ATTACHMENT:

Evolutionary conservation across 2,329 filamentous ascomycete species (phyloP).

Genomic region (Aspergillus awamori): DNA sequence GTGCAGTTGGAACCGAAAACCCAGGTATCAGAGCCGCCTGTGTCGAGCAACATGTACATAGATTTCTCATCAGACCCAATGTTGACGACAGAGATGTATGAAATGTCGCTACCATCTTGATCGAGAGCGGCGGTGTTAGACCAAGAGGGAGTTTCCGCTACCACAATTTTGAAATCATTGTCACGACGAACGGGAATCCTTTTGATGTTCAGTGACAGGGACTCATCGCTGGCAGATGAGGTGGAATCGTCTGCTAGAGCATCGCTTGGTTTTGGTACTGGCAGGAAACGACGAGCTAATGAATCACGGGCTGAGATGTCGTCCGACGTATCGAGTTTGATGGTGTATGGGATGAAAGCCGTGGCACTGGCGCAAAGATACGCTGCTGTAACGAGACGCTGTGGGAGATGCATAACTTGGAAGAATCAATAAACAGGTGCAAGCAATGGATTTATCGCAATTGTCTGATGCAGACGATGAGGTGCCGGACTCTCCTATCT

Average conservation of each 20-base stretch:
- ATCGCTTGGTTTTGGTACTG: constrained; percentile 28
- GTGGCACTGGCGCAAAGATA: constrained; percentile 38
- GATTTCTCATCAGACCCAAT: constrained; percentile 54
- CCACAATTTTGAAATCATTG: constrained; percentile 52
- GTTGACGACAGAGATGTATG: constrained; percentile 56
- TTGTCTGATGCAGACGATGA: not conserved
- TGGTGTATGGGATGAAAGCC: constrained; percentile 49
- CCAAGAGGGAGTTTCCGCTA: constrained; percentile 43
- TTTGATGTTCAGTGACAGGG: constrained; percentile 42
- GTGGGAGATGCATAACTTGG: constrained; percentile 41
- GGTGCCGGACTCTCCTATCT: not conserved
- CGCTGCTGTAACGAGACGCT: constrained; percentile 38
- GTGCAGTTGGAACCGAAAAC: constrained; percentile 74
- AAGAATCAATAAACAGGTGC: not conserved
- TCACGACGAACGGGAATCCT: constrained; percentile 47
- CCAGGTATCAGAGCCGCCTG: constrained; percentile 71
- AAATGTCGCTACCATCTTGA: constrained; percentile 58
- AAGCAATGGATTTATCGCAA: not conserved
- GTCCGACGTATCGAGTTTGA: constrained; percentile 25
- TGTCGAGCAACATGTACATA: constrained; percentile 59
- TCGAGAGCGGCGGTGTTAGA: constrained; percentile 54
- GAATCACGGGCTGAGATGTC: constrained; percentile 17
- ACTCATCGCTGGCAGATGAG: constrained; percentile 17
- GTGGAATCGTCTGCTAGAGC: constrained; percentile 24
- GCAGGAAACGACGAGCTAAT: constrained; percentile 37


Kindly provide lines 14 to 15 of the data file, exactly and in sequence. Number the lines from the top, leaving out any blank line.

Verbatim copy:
- GGTGCCGGACTCTCCTATCT: not conserved
- CGCTGCTGTAACGAGACGCT: constrained; percentile 38